All Things Considered

Monday-Friday 3-5PM
Michele Norris & Robert Siegal
Melissa Block
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4:02pm

Sun September 29, 2013
Around the Nation

Painful History Buried At Shuttered Vermont Institution

Originally published on Sun September 29, 2013 5:31 pm

When Gary Wade first started working at Vermont's state institution for people with developmental disabilities, it was already on its way out. The Brandon Training School had been in operation since 1915.

Before it closed for good in 1993, Wade was sorting through the paperwork and found letters written during the 1940s and '50s. One of his favorite clients, Flossie Howe, was asking to leave. "I don't feel like I belong here. I think I have a job in Pittsford, " Flossie wrote.

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4:02pm

Sun September 29, 2013
Asia

Truth Or Propaganda? Finding Real Stories In North Korea

Originally published on Mon September 30, 2013 11:21 am

Children mobilized for the annual mass games in Pyongyang act as pixels, portraying a happy patriot in uniform.
David Guttenfelder National Geographic

North Korea remains one of the most closed places in the world. And that makes Tim Sullivan kind of a rarity: As the Asia correspondent for the Associated Press, he's spent about six weeks in the country over the course of two trips.

In addition to his stories for AP, Sullivan also wrote an article entitled "The Real North Korea" that's in the October issue of National Geographic.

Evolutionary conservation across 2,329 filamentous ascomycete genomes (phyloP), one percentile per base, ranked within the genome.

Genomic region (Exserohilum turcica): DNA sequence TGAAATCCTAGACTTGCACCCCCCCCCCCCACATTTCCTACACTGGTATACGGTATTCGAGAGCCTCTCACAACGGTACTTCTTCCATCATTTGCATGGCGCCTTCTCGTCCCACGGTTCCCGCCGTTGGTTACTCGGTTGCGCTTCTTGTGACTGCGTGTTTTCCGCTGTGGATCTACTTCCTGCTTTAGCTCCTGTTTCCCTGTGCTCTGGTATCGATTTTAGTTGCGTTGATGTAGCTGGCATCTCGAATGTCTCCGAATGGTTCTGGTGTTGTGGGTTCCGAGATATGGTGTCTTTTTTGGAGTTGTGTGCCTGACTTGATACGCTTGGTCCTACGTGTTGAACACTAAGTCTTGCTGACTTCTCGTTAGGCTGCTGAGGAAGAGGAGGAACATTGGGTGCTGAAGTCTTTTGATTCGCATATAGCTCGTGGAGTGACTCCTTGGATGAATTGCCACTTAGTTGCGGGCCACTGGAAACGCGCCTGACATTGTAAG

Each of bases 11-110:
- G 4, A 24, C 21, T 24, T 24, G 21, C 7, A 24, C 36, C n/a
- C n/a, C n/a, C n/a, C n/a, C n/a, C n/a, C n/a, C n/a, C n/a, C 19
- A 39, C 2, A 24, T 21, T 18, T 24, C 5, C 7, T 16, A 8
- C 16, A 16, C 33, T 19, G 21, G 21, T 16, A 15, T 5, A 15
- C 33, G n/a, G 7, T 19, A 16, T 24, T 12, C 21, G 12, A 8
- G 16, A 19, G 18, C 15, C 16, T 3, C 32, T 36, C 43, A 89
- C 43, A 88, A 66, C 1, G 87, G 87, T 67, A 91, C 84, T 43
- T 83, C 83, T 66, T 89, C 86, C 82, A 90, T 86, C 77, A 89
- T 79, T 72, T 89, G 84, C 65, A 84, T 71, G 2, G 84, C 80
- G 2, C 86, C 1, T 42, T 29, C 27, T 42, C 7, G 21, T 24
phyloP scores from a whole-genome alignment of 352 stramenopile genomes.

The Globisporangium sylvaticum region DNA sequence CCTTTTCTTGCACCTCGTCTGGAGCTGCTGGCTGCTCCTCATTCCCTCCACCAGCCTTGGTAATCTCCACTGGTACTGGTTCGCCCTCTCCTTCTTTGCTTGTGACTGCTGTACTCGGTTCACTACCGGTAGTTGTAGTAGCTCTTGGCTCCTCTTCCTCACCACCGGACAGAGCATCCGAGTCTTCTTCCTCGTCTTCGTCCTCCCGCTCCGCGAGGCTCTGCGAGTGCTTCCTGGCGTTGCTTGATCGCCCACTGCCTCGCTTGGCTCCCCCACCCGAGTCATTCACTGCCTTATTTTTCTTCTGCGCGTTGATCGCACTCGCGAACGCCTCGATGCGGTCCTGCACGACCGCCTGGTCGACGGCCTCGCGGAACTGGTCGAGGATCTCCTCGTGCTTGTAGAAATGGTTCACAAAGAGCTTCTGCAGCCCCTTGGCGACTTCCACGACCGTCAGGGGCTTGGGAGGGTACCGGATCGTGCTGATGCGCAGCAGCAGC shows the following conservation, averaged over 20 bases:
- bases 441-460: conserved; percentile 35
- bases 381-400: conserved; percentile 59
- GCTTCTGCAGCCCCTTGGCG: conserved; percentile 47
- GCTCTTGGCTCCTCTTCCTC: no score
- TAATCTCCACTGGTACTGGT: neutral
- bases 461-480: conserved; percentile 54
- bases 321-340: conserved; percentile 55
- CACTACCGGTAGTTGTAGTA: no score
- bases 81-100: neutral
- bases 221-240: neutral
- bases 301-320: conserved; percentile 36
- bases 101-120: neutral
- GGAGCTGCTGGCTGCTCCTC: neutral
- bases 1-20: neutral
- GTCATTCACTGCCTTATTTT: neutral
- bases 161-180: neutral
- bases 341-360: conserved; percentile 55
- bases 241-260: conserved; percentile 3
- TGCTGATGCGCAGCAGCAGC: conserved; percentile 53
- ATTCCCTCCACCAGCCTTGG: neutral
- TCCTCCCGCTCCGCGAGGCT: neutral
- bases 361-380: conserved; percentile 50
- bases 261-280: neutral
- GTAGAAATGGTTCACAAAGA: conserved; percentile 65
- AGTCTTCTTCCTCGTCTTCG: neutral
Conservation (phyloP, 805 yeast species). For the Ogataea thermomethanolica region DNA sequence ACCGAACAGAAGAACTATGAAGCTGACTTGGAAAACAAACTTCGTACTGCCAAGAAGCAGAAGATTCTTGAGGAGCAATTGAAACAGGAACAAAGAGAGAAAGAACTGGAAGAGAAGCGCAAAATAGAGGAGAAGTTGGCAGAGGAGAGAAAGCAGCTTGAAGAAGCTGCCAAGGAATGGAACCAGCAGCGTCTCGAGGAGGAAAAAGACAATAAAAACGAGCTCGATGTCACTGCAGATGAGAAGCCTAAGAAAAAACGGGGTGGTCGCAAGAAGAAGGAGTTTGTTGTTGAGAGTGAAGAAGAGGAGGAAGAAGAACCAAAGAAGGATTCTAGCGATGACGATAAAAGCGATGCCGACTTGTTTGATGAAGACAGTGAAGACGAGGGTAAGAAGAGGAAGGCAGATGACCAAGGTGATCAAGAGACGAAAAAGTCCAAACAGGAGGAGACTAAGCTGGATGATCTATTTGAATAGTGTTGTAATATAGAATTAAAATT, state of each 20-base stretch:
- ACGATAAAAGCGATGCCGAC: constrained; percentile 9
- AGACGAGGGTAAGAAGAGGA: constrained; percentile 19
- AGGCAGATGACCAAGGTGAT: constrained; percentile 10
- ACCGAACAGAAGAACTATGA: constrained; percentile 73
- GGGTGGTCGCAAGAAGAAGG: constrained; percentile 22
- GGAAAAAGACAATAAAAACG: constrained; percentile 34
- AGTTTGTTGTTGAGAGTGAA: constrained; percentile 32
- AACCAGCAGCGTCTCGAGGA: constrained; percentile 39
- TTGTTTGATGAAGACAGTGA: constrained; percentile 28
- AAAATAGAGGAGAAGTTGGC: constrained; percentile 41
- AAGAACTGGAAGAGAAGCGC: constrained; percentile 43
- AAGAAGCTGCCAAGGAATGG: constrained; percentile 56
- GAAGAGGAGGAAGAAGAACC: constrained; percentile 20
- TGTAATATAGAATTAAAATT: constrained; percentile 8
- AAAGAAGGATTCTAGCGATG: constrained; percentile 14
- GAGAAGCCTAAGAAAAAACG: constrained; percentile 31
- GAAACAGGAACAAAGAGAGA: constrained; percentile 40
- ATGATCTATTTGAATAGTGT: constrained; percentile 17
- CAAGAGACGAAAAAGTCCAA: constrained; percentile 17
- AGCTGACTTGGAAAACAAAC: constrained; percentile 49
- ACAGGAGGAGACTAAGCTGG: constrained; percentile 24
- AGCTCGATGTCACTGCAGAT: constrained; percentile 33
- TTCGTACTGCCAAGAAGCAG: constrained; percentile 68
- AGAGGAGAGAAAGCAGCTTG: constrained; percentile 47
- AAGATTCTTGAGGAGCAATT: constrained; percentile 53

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4:02pm

Sun September 29, 2013
Music Interviews

Vijay Iyer On Learning From War

Originally published on Sun September 29, 2013 5:30 pm

For three years, jazz musician Vijay Iyer has worked with poet and performer Mike Ladd to set the words of war veterans to music. The resulting album, released earlier this month, is called Holding It Down: The Veterans' Dreams Project.
Jimmy Katz Courtesy of the artist

5:41pm

Sat September 28, 2013
Author Interviews

'Faithful Scribe': Tracing Ancestry Through Pakistan's History

Originally published on Sat September 28, 2013 6:10 pm

The Faithful Scribe, by Shahan Mufti

In The Faithful Scribe, Shahan Mufti examines the history of Pakistan and its relationship to the United States. He also explores how his own family story is part of the tumultuous story of the world's first Islamic democracy.

"A huge impetus for me in writing this book was actually being on both sides of this present conflict, where America is involved in this war in Afghanistan," Mufti tells NPR's Arun Rath. "As we know, the place of Pakistan in this conflict is very dubious and questionable."

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5:40pm

Sat September 28, 2013
Health Care

The Religious Alternative To Obamacare's Individual Mandate

Originally published on Tue October 1, 2013 3:54 pm

The Affordable Care Act requires nearly every American to have health insurance or pay a penalty, beginning Jan. 1. The so-called "individual mandate" has been controversial ever since the law was passed.

But for people who fall into a few select categories, the mandate doesn't apply. Like Native Americans who get health coverage through the Indian Health Service, or people who are incarcerated.

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